Bringing the gospel to life
Professor Anne Tuohy
‘Preach the gospel at all times, and when necessary use words.’
This quote, attributed to St Francis of Assisi, perfectly sums up our present Pope Francis’ pastoral attitude to ministry as he reminds us the Church is called to ‘incarnate’ or make physically present the love of God in our world. And this is really what lies at the heart of good pastoral ministry – the ability to bring the Gospel to life so deeply in our own lives that it revitalises or ‘re-humanises’ the lives of those around us.
There are two elements involved in becoming gospel people. The first and most obvious concerns how we act in the world and the impact this has on the way we work and the people we work and interact with. The second element is more foundational and concerns the internal movement of forming or shaping ourselves as certain sorts of people – which for Christian ministry means shaping ourselves as gospel people. This formation of ourselves opens us up to being more fully engaged with other people and, therefore, to becoming more fully human ourselves. So how can people prepare for the challenges that pastoral ministry within our Church presents?
The Catholic Institute (TCI) was established by the Catholic Bishops of New Zealand as a national body to support their vision of an informed laity who are supported by qualified people working in ministry for the mission of the Church in the world. TCI has been commissioned by the bishops to provide accessible papers and qualifications for those engaged in Catholic ministry in every New Zealand diocese, whether it be in our Catholic schools and parishes, in the local hospitals and prisons, or with our young people and our Māori and Pasifika communities.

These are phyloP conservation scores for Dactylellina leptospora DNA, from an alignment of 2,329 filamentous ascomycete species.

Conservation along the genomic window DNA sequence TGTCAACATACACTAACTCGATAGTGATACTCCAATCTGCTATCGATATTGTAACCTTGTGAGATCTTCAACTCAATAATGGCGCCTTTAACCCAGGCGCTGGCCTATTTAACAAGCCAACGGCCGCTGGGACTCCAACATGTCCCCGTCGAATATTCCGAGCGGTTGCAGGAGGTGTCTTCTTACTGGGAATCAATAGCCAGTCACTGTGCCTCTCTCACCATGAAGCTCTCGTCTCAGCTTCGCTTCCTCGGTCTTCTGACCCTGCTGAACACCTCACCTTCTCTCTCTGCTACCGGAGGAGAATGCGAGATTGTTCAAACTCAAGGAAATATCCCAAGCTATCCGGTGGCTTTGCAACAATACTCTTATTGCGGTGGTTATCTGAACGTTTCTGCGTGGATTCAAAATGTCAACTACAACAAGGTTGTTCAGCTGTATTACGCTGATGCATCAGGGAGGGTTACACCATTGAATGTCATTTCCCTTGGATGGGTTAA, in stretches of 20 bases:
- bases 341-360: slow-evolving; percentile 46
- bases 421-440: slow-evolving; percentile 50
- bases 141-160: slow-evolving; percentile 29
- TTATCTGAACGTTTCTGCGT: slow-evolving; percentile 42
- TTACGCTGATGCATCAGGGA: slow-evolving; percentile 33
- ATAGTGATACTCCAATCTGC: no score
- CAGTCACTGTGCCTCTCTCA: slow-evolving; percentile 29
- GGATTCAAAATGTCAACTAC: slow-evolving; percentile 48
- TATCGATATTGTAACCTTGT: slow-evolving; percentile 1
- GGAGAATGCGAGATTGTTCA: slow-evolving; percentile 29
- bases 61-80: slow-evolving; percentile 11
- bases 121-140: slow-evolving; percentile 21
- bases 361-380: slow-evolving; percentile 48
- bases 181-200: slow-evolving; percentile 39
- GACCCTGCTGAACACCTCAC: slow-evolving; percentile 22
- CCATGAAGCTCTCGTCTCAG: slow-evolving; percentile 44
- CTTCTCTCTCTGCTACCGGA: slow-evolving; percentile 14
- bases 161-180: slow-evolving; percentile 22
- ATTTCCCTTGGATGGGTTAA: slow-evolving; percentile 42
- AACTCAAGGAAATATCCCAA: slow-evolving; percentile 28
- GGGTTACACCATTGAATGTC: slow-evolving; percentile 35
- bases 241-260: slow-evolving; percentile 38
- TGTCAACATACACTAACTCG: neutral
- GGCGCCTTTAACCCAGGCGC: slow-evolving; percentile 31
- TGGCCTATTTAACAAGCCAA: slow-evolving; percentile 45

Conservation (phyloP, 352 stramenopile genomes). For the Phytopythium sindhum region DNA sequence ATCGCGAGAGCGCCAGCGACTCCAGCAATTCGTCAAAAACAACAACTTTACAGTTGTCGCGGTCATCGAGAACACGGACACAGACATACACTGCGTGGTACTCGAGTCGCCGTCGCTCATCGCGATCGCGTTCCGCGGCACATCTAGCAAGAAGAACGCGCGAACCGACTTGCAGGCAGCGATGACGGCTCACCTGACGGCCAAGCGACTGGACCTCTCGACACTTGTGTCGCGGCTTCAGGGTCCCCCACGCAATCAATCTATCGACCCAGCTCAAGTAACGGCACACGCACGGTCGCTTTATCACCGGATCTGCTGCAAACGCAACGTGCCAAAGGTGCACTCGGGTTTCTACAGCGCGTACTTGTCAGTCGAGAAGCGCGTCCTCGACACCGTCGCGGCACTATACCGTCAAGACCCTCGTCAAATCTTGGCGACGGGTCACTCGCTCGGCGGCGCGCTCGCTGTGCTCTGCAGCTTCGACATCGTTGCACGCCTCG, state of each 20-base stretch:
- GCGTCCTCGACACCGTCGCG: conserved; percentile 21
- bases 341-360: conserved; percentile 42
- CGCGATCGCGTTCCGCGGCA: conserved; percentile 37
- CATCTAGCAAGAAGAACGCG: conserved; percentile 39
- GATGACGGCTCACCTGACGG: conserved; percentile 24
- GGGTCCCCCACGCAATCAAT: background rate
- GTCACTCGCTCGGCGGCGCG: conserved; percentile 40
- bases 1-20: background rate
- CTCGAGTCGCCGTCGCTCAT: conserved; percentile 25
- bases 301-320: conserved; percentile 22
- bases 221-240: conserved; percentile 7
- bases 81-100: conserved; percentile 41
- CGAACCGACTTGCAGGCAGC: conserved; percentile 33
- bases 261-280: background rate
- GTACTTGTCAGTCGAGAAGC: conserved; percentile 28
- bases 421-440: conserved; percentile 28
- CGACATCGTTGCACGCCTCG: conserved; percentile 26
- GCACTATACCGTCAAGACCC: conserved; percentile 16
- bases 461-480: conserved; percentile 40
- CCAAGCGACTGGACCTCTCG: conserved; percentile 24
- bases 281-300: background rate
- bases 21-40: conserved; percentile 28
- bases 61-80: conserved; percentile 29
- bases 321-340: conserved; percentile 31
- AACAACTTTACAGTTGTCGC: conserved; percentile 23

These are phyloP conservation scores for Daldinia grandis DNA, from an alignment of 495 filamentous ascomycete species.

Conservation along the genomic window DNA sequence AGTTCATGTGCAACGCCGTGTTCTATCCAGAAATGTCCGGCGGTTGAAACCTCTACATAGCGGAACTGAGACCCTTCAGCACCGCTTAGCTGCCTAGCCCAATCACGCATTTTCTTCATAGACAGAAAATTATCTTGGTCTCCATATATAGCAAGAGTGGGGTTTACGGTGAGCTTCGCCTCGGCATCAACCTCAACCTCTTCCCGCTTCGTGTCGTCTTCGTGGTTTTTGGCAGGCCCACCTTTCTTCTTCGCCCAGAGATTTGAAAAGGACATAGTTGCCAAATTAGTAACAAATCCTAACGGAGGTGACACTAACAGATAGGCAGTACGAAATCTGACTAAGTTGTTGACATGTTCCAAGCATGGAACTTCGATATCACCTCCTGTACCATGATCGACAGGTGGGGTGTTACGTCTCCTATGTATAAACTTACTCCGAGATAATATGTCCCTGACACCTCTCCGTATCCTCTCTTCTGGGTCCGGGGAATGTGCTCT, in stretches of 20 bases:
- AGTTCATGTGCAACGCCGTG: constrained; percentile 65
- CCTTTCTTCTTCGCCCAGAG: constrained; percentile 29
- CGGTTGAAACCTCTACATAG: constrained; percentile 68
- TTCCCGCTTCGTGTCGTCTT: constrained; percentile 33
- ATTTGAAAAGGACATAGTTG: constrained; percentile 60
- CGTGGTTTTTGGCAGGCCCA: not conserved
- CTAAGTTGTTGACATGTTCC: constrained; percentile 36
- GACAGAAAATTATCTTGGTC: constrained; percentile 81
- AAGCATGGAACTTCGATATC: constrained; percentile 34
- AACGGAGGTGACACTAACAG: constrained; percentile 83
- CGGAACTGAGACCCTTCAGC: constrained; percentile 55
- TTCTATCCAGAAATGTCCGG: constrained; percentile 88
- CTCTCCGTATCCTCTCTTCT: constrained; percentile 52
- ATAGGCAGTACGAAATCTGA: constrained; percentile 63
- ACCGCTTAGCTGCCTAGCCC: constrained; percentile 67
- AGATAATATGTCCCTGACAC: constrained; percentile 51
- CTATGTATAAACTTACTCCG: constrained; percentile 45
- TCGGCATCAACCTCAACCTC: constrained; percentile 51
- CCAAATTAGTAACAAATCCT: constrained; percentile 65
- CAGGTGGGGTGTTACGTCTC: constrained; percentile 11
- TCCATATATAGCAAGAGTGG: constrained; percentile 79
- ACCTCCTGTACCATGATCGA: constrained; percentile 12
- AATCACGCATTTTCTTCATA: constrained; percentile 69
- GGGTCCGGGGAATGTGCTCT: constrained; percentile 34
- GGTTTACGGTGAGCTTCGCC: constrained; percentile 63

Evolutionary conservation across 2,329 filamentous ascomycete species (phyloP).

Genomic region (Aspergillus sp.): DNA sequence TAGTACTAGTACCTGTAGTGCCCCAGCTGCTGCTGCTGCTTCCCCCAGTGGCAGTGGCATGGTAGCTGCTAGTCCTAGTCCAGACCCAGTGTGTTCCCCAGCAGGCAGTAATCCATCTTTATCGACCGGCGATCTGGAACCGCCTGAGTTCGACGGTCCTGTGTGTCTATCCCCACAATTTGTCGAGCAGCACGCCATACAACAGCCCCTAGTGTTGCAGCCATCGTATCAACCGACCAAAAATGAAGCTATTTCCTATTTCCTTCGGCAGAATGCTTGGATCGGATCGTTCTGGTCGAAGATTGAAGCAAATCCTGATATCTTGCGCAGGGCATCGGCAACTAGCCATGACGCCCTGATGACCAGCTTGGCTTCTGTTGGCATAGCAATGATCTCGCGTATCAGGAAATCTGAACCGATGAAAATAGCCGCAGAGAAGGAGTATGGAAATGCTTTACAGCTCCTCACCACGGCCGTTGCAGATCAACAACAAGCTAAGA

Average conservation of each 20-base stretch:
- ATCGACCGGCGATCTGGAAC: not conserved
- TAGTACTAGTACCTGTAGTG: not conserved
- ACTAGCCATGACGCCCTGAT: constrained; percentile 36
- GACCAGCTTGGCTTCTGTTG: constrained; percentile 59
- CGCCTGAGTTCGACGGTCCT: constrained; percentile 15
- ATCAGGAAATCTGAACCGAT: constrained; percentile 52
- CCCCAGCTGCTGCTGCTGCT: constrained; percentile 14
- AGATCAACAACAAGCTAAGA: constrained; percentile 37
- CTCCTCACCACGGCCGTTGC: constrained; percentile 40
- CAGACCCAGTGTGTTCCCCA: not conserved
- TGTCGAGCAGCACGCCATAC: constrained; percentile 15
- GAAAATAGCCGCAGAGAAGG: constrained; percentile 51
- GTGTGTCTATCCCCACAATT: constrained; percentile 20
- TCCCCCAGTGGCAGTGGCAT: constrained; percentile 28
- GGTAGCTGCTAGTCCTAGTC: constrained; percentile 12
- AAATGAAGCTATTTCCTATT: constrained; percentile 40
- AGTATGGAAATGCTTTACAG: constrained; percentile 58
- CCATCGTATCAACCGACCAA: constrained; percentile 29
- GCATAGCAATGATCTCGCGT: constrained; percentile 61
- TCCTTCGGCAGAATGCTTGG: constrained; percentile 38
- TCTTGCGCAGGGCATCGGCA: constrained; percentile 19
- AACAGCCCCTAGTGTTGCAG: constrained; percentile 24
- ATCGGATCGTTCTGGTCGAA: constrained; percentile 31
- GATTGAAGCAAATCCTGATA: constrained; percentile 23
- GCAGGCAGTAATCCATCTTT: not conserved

TCI’s Diploma in Pastoral Leadership, along with the Launch Out formation programme, has become the cornerstone of the Lay Pastoral Leadership positions operating in many of our dioceses. And the smaller Certificates in Prison Ministry and Hospital Ministry have proven invaluable for those working in these challenging areas.
Last year, TCI developed a new Certificate of Parish Life. This comprises four papers that explore our Scriptures and Church teaching and still offer the opportunity to meet any specific local requirements identified by a particular diocese, ie support for the RCIA and parish sacramental programmes.
Visit www.tci.ac.nz to read about our graduates’ experiences of studying for ministry with TCI and to find help to support you in your own ministry.
Professor Anne Tuohy is the Director of The Catholic Institute of Aotearoa New Zealand.
During the Second Vatican Council in order to renew and enrich the life of the contemporary Church the bishops looked at the practices and liturgies of the early Christian communities, and the adult catechumenate was restored back into the life of our Church. The Church’s Rite of Christian Initiation of Adults (RCIA) is now the norm for all who desire to become Catholic.